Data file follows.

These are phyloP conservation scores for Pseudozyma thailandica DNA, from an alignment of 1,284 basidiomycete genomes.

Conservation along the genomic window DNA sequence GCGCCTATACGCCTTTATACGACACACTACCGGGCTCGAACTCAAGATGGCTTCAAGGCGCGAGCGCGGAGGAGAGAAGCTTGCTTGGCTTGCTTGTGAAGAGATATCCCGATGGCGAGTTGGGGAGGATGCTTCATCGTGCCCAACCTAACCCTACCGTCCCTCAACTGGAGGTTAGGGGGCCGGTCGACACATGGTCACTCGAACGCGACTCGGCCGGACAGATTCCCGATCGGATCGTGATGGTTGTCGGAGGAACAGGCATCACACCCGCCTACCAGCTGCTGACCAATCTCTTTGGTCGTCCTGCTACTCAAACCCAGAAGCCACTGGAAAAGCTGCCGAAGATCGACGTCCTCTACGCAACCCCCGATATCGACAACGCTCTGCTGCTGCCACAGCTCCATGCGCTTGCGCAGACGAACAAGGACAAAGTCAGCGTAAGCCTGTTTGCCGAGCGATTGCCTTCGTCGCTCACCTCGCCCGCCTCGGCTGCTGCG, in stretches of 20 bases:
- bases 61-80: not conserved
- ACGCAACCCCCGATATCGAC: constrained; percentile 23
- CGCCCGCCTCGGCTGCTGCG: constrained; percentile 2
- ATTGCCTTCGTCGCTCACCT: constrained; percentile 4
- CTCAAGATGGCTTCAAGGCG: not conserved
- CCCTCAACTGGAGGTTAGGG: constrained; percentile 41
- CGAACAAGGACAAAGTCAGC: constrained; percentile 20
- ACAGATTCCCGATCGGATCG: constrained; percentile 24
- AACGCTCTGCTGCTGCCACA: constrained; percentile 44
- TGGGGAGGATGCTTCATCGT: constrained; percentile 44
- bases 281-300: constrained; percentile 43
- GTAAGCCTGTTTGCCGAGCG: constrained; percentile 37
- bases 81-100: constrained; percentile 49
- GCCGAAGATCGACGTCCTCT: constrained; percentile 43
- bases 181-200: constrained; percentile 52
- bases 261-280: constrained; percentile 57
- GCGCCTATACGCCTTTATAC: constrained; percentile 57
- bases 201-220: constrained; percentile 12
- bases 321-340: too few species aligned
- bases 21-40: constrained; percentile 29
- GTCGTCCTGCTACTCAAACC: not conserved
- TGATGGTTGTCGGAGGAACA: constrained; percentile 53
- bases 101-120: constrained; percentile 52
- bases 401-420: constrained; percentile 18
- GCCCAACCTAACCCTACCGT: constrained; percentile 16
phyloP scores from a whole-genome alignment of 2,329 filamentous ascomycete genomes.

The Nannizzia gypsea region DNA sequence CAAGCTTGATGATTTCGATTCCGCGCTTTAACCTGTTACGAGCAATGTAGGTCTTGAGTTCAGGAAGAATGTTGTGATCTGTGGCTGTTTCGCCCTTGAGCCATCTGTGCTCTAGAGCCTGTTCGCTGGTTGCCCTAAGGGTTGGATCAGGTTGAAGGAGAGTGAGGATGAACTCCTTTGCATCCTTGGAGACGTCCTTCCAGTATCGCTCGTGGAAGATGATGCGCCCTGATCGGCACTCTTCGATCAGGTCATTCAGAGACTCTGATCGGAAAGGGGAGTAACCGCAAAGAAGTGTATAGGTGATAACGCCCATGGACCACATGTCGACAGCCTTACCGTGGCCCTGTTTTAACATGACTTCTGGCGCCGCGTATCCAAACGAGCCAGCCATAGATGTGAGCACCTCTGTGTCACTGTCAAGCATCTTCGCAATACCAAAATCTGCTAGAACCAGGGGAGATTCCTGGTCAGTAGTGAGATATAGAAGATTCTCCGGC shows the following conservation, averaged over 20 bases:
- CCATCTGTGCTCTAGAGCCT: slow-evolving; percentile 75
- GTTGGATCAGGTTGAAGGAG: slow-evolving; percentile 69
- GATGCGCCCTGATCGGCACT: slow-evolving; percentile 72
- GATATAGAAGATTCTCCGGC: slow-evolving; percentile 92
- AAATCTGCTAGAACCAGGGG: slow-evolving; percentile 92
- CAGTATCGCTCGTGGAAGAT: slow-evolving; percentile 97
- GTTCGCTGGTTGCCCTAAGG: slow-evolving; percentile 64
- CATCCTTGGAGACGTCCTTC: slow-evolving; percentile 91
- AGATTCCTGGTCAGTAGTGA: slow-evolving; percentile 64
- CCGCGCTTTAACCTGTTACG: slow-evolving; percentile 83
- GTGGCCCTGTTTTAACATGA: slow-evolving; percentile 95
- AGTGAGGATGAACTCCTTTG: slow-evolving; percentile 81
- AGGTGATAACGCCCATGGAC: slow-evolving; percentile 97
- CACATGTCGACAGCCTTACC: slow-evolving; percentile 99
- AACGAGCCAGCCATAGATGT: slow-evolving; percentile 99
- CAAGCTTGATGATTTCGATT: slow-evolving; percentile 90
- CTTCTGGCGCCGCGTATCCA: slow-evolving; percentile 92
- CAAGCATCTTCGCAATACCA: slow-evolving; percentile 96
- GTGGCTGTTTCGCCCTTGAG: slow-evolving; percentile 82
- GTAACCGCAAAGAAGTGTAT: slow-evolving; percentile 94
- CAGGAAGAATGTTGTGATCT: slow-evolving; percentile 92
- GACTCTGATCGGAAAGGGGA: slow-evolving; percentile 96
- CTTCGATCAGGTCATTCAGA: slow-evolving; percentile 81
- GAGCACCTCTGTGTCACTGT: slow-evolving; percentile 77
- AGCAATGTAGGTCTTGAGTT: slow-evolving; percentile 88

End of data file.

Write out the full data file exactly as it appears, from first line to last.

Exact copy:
These are phyloP conservation scores for Pseudozyma thailandica DNA, from an alignment of 1,284 basidiomycete genomes.

Conservation along the genomic window DNA sequence GCGCCTATACGCCTTTATACGACACACTACCGGGCTCGAACTCAAGATGGCTTCAAGGCGCGAGCGCGGAGGAGAGAAGCTTGCTTGGCTTGCTTGTGAAGAGATATCCCGATGGCGAGTTGGGGAGGATGCTTCATCGTGCCCAACCTAACCCTACCGTCCCTCAACTGGAGGTTAGGGGGCCGGTCGACACATGGTCACTCGAACGCGACTCGGCCGGACAGATTCCCGATCGGATCGTGATGGTTGTCGGAGGAACAGGCATCACACCCGCCTACCAGCTGCTGACCAATCTCTTTGGTCGTCCTGCTACTCAAACCCAGAAGCCACTGGAAAAGCTGCCGAAGATCGACGTCCTCTACGCAACCCCCGATATCGACAACGCTCTGCTGCTGCCACAGCTCCATGCGCTTGCGCAGACGAACAAGGACAAAGTCAGCGTAAGCCTGTTTGCCGAGCGATTGCCTTCGTCGCTCACCTCGCCCGCCTCGGCTGCTGCG, in stretches of 20 bases:
- bases 61-80: not conserved
- ACGCAACCCCCGATATCGAC: constrained; percentile 23
- CGCCCGCCTCGGCTGCTGCG: constrained; percentile 2
- ATTGCCTTCGTCGCTCACCT: constrained; percentile 4
- CTCAAGATGGCTTCAAGGCG: not conserved
- CCCTCAACTGGAGGTTAGGG: constrained; percentile 41
- CGAACAAGGACAAAGTCAGC: constrained; percentile 20
- ACAGATTCCCGATCGGATCG: constrained; percentile 24
- AACGCTCTGCTGCTGCCACA: constrained; percentile 44
- TGGGGAGGATGCTTCATCGT: constrained; percentile 44
- bases 281-300: constrained; percentile 43
- GTAAGCCTGTTTGCCGAGCG: constrained; percentile 37
- bases 81-100: constrained; percentile 49
- GCCGAAGATCGACGTCCTCT: constrained; percentile 43
- bases 181-200: constrained; percentile 52
- bases 261-280: constrained; percentile 57
- GCGCCTATACGCCTTTATAC: constrained; percentile 57
- bases 201-220: constrained; percentile 12
- bases 321-340: too few species aligned
- bases 21-40: constrained; percentile 29
- GTCGTCCTGCTACTCAAACC: not conserved
- TGATGGTTGTCGGAGGAACA: constrained; percentile 53
- bases 101-120: constrained; percentile 52
- bases 401-420: constrained; percentile 18
- GCCCAACCTAACCCTACCGT: constrained; percentile 16
phyloP scores from a whole-genome alignment of 2,329 filamentous ascomycete genomes.

The Nannizzia gypsea region DNA sequence CAAGCTTGATGATTTCGATTCCGCGCTTTAACCTGTTACGAGCAATGTAGGTCTTGAGTTCAGGAAGAATGTTGTGATCTGTGGCTGTTTCGCCCTTGAGCCATCTGTGCTCTAGAGCCTGTTCGCTGGTTGCCCTAAGGGTTGGATCAGGTTGAAGGAGAGTGAGGATGAACTCCTTTGCATCCTTGGAGACGTCCTTCCAGTATCGCTCGTGGAAGATGATGCGCCCTGATCGGCACTCTTCGATCAGGTCATTCAGAGACTCTGATCGGAAAGGGGAGTAACCGCAAAGAAGTGTATAGGTGATAACGCCCATGGACCACATGTCGACAGCCTTACCGTGGCCCTGTTTTAACATGACTTCTGGCGCCGCGTATCCAAACGAGCCAGCCATAGATGTGAGCACCTCTGTGTCACTGTCAAGCATCTTCGCAATACCAAAATCTGCTAGAACCAGGGGAGATTCCTGGTCAGTAGTGAGATATAGAAGATTCTCCGGC shows the following conservation, averaged over 20 bases:
- CCATCTGTGCTCTAGAGCCT: slow-evolving; percentile 75
- GTTGGATCAGGTTGAAGGAG: slow-evolving; percentile 69
- GATGCGCCCTGATCGGCACT: slow-evolving; percentile 72
- GATATAGAAGATTCTCCGGC: slow-evolving; percentile 92
- AAATCTGCTAGAACCAGGGG: slow-evolving; percentile 92
- CAGTATCGCTCGTGGAAGAT: slow-evolving; percentile 97
- GTTCGCTGGTTGCCCTAAGG: slow-evolving; percentile 64
- CATCCTTGGAGACGTCCTTC: slow-evolving; percentile 91
- AGATTCCTGGTCAGTAGTGA: slow-evolving; percentile 64
- CCGCGCTTTAACCTGTTACG: slow-evolving; percentile 83
- GTGGCCCTGTTTTAACATGA: slow-evolving; percentile 95
- AGTGAGGATGAACTCCTTTG: slow-evolving; percentile 81
- AGGTGATAACGCCCATGGAC: slow-evolving; percentile 97
- CACATGTCGACAGCCTTACC: slow-evolving; percentile 99
- AACGAGCCAGCCATAGATGT: slow-evolving; percentile 99
- CAAGCTTGATGATTTCGATT: slow-evolving; percentile 90
- CTTCTGGCGCCGCGTATCCA: slow-evolving; percentile 92
- CAAGCATCTTCGCAATACCA: slow-evolving; percentile 96
- GTGGCTGTTTCGCCCTTGAG: slow-evolving; percentile 82
- GTAACCGCAAAGAAGTGTAT: slow-evolving; percentile 94
- CAGGAAGAATGTTGTGATCT: slow-evolving; percentile 92
- GACTCTGATCGGAAAGGGGA: slow-evolving; percentile 96
- CTTCGATCAGGTCATTCAGA: slow-evolving; percentile 81
- GAGCACCTCTGTGTCACTGT: slow-evolving; percentile 77
- AGCAATGTAGGTCTTGAGTT: slow-evolving; percentile 88